Future Money Trends: Greetings and thank you for joining us at FutureMoneyTrends.com. I’m here with John Rubino. He’s the Co-author, with James Turk, of “The Money Bubble – What to Do Before it Pops.” John, thank you so much for joining us today.
John Rubino: Thanks for having me on, Dan.
Future Money Trends: John, your book was a great history lesson. It also goes over where we are today with people. Things they need to understand of course with how to prepare for the crisis. It even covered the digital currencies, which has been really popular this last year. John, in the second book you have written with James Turk, “The Money Bubble,” I wanted to ask you, what was the difference as far as the environment and your overall thoughts as far as what’s going on right now with central banks and government, as opposed to when you wrote a book pre-2008. How was it different when you wrote this versus, I believe the previous one was “Dollar Collapse,” right?
John Rubino: Yeah, the 2004 book was “The Coming Collapse of the Dollar.” And the difference between now and then, is that everything is bigger now. We’ve made even bigger mistakes in an attempt to fix the mistakes that we made in the past. So this is a lot more of an extreme environment, even though to most people it doesn’t seem like that, but it really is, because all the numbers have doubled. You know back in 2004, 2005, 2006 we were racking up debt levels in the U.S. and most of the rest of the developed world that looked to James Turk and I like it was the end of the road. When that bubble burst it was over for fiat currency, and for big government, and for global military empire. All of the manifestations of fiat currency, of easy money, looked like they had reached the end of the road. We were wrong, that it had one more big iteration left.
And basically after the 2008 crash, the world’s central banks dusted off some theoretical ideas. Some extreme theoretical ideas like quantitative easing, and basically just monetized tens of trillion dollars of debt out there. And that was something that I would have thought would have been impossible because it seemed like with the U.S. Government running a deficit of trillion-five per year, and buying up seventy or eighty or ninety billion dollars of debt per month, that people would figure out that that’s a prelude to a Weimar, Germany style hyper-inflation and then just dump the currency. But it didn’t happen. So instead of fixing things, what this has done is it has allowed us ten years of breathing room in which to pile up even more debt, and make the system even more fragile, and bring about an even bigger crash. So this one is really the fiat currency bubble.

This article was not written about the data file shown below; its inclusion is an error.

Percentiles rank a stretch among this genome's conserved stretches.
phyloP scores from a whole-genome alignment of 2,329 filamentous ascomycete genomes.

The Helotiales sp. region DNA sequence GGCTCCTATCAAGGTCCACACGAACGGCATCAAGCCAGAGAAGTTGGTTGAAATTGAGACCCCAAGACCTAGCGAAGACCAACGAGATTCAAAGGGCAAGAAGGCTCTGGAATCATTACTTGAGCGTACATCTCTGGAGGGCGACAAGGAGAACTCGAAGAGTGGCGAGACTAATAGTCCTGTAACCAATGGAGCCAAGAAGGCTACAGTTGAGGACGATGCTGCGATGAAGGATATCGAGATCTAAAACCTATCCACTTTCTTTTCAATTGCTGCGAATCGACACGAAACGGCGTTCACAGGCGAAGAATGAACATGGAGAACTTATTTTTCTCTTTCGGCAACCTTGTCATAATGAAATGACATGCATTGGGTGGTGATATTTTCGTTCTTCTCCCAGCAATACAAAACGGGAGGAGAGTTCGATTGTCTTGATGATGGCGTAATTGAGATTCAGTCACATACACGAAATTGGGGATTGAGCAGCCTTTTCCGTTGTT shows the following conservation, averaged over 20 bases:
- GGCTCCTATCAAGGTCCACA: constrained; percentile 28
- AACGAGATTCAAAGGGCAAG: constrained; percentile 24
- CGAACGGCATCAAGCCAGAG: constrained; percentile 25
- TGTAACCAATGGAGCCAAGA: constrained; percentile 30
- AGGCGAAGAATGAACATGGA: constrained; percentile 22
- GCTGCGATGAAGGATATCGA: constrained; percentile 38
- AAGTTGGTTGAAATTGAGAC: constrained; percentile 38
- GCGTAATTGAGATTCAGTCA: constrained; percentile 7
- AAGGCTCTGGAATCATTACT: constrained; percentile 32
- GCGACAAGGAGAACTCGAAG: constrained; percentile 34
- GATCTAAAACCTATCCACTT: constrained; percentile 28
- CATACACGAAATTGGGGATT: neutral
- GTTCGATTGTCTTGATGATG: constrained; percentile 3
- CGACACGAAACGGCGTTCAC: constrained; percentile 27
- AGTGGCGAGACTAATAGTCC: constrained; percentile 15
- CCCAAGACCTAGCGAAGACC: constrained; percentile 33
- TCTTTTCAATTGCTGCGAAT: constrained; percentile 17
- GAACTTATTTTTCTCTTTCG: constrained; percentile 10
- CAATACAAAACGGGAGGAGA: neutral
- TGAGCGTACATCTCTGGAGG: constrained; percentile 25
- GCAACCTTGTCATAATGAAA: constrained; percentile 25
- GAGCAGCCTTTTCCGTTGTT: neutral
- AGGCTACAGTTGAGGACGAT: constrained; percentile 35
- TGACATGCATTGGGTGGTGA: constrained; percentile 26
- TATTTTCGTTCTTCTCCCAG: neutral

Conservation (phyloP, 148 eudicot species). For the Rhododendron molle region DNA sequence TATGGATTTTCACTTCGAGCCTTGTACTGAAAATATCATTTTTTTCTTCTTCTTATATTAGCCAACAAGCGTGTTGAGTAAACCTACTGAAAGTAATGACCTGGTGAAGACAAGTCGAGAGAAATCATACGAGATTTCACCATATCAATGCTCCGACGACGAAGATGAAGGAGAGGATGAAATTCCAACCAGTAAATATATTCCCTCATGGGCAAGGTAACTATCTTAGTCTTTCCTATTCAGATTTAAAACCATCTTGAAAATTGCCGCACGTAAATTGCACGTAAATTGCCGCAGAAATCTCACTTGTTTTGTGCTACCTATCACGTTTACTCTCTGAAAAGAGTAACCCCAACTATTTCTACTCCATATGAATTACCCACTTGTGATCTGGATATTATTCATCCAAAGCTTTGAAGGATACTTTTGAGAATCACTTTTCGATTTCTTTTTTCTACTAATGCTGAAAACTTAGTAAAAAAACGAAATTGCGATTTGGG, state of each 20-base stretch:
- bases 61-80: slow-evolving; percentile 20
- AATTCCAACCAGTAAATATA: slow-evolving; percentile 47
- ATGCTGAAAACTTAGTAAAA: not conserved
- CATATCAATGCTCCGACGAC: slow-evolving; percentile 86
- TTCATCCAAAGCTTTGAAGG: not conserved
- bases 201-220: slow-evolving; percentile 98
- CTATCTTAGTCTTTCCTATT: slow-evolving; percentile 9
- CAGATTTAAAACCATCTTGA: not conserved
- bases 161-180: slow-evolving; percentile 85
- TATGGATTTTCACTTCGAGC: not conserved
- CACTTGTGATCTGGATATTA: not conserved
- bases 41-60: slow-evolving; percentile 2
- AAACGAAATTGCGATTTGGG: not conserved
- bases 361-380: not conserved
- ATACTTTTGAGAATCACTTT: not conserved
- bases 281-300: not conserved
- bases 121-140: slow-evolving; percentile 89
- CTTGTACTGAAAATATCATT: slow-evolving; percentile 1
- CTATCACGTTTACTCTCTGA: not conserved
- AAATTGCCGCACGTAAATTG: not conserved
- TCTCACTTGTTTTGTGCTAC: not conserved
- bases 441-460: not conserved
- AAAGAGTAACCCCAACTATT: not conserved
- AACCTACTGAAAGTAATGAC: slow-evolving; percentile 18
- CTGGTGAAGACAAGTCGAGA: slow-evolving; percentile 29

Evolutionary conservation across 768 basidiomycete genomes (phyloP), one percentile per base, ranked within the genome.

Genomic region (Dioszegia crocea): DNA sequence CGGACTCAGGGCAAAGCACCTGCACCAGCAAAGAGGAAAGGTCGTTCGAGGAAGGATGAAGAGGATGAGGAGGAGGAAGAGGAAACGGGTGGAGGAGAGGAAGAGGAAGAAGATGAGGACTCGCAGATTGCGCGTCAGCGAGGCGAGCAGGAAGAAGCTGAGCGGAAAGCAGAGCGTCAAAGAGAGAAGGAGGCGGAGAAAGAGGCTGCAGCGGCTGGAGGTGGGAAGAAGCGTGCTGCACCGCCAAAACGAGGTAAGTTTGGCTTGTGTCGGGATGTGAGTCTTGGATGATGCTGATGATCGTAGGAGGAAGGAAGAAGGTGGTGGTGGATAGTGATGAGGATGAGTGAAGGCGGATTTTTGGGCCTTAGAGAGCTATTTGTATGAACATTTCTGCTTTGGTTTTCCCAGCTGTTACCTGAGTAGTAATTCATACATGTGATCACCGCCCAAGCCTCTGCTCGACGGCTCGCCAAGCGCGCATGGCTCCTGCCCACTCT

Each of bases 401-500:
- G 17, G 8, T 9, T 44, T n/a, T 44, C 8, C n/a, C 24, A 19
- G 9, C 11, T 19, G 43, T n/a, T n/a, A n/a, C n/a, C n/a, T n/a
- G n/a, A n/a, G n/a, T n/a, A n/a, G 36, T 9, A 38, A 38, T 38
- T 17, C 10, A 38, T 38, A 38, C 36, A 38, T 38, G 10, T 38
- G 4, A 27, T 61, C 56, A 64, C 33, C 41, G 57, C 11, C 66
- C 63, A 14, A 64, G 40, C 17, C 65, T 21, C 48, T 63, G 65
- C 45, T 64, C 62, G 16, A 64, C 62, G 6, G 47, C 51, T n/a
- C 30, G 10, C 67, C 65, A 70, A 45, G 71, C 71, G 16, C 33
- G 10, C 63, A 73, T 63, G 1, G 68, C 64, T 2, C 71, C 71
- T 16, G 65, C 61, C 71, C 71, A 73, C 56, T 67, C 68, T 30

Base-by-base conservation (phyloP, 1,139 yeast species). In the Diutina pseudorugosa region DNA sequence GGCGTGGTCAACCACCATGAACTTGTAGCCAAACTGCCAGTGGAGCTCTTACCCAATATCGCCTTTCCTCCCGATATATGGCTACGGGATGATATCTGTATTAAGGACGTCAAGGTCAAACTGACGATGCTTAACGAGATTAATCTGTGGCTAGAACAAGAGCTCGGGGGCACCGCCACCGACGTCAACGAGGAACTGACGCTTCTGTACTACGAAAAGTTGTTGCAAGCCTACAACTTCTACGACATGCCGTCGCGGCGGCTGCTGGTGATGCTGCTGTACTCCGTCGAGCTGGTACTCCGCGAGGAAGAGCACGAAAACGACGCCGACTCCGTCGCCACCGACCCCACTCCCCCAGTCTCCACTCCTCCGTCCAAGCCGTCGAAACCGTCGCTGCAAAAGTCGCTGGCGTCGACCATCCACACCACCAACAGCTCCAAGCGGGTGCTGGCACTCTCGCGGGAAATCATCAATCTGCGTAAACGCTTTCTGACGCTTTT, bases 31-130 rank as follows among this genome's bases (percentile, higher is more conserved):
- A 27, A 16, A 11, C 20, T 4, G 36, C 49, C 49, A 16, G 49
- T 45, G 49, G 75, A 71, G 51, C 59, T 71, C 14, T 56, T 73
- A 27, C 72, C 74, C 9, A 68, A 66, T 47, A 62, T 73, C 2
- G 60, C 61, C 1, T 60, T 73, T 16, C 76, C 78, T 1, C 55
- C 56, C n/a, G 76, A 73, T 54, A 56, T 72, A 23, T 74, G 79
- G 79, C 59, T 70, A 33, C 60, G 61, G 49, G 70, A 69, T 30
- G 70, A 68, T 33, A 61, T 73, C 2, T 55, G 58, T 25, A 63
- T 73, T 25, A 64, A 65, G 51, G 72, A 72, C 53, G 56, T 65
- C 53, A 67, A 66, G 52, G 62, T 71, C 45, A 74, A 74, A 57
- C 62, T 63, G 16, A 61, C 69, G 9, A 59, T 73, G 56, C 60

Future Money Trends: While doing the research for this book, where there’s this nine-year gap between your last book, is there anything that you and James came up with that kind of either surprised you, caused you to pick up the phone and call him, or kind of said “wow, we have to put this in the book.”
John Rubino: Oh yeah, so many things have happened in the last nine years that are just extraordinary. And one of the really interesting things is that a lot of theoretical frame works have emerged or been dusted off to explain what’s coming. Because we’ve built up so much debt we’ve created the potential for some form of chaos to come about. But it’s not clear how we get from here to there. So we included a section in the book that details some of the different scenarios that would lead us from where we are today to the chaos to the resolution of the chaos that’s coming. And there’s the Austrian economics crack-up boom, in which everybody figures out at long last that inflation is an explicit government policy. And that the currency is going to get less and less valuable year after year. So they just dump the currency. And so you have a hyper-inflation which is really just a loss in confidence in the currency rather than an over-supply. And then there’s the Currency War, Jim Rickards’ idea, that we’re in a period when over-indebted governments have no choice but to depreciate their currency. But that only works for one government, because it disadvantages their trading partners who then have to respond in kind.